- If the navies of the world were putting to sea en masse
- and they are (10 carrier groups out from US alone - 93 per cent of ALL
US naval ships are at sea - official stats)....
- And if the Federal Reserve Bank was force-feeding liquidity
into the system at rates that exceeded the post-911 period, then a few
reasonably sound deductions might be made of this....
- But first, some assumptions:
- 1) Navies put to sea when they expect severe weather.
- 2) It is very expensive to keep navies at sea for any
length of time, and the poorer the country, the shorter the time possible.
- 3) Navies do *not* put to sea en masse for war, especially
nuclear war (think about it, the task forces are easy to find. Lob in
a nuclear warhead and, voila: no more task force (and no 'collateral
- damages or radioactive real estate).
- 4) The Fed forcing money into the system has a short
term, limited effect - likely on the order of less than 2 month's cycle
time (money velocity through the system).
- Therefore, our deductions might be as follows:
- a) Since many of the most powerful nations have sent
their naval forces to sea, then whatever the reason for it, it not likely
to be a political one.
- b) Because so many navies are at sea, it seems logical
that the powers that be suspect something of a global dimension to occur
that would adversely affect ships if there were in port. This argues for
both global impact, and climatic/environmental dynamic, as no purely political/social
event would affect all navies planet-wide.
- c) Since navies can only mill-about so long on the water,
especially en masse, the 'whatever' is a short-term expectation.
- d) Since the effects of the Fed liquidity explosion are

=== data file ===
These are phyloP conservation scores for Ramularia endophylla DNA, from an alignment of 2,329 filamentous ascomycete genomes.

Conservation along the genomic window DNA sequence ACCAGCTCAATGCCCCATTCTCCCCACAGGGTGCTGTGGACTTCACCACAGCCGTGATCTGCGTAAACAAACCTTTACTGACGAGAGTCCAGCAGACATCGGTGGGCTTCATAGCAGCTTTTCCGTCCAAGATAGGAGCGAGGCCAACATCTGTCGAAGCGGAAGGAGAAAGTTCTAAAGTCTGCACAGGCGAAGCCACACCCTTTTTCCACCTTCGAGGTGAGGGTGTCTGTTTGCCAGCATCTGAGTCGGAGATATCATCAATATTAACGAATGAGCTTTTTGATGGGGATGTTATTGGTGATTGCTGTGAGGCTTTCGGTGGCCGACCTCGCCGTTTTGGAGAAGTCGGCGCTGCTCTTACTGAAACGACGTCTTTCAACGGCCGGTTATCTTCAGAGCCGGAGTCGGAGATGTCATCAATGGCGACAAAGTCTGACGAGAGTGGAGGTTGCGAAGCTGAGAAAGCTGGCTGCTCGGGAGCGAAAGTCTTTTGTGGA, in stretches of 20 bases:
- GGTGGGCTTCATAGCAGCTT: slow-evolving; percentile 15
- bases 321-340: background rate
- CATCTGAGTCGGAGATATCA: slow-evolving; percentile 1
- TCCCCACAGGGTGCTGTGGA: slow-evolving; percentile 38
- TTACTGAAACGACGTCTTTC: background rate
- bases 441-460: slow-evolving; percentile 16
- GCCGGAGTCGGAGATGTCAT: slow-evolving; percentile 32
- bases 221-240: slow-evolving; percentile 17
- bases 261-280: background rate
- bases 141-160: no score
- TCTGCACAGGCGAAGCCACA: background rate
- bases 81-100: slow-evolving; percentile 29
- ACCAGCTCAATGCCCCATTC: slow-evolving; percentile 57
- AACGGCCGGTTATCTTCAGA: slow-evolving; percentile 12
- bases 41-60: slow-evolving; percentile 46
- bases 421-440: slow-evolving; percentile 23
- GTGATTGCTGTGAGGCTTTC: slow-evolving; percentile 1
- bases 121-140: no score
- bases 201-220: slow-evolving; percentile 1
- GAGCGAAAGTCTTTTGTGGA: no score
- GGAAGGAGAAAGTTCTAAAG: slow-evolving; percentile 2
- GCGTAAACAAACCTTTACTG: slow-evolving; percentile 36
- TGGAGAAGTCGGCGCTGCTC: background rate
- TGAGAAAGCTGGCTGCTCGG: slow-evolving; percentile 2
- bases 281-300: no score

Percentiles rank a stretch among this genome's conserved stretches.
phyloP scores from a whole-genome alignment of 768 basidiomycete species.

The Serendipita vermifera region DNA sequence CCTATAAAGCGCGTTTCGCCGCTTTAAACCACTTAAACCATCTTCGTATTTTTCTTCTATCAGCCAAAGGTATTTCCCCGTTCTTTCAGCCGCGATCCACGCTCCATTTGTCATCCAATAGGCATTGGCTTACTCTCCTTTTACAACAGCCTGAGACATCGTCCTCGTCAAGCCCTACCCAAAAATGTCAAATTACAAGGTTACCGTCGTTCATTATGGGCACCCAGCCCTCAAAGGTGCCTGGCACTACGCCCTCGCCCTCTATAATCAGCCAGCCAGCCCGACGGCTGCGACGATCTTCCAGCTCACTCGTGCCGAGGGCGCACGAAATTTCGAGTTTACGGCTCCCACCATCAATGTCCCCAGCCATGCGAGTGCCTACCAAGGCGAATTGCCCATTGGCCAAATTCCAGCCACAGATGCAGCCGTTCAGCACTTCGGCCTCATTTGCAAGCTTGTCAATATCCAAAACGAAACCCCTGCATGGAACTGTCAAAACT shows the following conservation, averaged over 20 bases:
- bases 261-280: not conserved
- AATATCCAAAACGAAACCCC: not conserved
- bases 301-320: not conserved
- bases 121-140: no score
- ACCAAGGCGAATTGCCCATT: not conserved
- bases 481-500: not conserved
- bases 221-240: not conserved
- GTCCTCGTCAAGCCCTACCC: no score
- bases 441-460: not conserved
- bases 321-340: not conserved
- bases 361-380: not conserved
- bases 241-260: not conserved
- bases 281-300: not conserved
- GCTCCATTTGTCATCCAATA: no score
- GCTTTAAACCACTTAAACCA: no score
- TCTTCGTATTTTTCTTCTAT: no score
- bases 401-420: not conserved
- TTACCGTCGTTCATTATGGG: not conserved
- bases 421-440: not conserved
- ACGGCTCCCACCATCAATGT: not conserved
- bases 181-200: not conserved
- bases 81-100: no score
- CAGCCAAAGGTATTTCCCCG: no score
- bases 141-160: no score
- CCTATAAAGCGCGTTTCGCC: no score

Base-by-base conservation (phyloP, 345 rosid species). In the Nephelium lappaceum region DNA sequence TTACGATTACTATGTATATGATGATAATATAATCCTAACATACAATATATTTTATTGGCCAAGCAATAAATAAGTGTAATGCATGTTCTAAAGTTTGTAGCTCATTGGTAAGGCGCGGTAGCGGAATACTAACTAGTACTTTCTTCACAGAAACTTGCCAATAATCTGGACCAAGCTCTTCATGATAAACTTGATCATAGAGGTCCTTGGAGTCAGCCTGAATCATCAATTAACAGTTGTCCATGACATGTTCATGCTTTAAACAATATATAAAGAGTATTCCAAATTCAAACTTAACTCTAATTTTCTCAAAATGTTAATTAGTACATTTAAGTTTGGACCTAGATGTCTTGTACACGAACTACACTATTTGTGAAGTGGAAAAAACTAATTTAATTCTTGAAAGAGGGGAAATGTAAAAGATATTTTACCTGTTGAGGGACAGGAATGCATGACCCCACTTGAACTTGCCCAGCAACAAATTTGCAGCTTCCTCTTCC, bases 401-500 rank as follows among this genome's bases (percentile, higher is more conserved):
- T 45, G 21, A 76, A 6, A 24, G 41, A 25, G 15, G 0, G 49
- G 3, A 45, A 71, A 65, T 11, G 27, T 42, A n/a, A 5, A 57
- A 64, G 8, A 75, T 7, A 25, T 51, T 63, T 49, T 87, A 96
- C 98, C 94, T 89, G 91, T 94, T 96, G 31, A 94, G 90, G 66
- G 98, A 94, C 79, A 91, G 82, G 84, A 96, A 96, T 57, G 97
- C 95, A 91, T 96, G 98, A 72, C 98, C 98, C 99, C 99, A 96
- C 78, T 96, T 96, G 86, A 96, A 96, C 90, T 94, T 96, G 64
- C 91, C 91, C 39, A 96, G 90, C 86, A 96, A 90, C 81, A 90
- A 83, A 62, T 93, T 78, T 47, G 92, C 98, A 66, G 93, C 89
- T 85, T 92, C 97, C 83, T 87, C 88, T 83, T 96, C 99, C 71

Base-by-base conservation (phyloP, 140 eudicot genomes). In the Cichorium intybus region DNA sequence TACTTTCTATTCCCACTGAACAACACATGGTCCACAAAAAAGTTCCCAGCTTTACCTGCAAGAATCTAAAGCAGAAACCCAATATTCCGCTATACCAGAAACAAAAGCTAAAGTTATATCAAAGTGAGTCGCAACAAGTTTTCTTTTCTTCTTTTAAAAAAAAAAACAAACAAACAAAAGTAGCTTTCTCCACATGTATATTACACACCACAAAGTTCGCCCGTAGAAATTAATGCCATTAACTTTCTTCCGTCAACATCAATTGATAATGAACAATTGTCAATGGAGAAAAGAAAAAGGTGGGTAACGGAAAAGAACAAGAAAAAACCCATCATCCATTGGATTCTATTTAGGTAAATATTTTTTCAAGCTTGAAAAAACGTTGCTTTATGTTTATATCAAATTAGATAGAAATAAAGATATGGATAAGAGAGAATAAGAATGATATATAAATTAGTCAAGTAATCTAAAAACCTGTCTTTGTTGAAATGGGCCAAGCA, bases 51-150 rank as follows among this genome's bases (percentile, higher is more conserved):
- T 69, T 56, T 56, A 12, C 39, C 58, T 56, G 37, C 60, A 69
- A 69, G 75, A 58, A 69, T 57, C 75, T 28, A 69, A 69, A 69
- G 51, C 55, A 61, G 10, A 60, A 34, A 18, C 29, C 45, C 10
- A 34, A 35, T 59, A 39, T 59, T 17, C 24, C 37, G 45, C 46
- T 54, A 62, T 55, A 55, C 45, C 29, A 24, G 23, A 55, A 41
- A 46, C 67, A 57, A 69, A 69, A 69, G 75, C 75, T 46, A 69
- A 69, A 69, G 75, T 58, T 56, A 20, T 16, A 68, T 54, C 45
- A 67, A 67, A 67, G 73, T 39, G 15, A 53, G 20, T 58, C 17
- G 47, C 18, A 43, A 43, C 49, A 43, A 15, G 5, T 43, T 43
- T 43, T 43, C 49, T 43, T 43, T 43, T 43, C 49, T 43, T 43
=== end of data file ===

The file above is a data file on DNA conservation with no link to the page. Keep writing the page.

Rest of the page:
going to go through the monetary system like heroin through an addict,
that is, one short term 'rush' and then withdrawal leading to very shakey
behavior, the 'whatever' that the Fed is preparing for is, also likely,
a short-term expectation.
- Of course the definition of 'short-term' could vary,
but it would seem safe to assume that the US Navy won't be at sea for months.
Perhaps a good definition would be that of a month. And some sort of global
navy affecting event may or may not occur.
- This may suggest the Aussie Bloke stuff, but, today,
a single large earthquake in Antarctica rattled the world, setting off
a series of quakes along many parts of the Pacific Rim. So, if the navies
of the world were expecting something to occur, and thought to be better
safe than sorry, they might put,
- indeed, put to sea.
- Since we have two, verified, observable occurances, i.e.
navies out to sea, and Fed pumping money like never before in history,
we have a logic puzzle. Neither of the observable events makes sense within
the context of today's world, unless there is something wicked this way
coming.....or thought to be by those we pay to know.
- Refutations invited, please.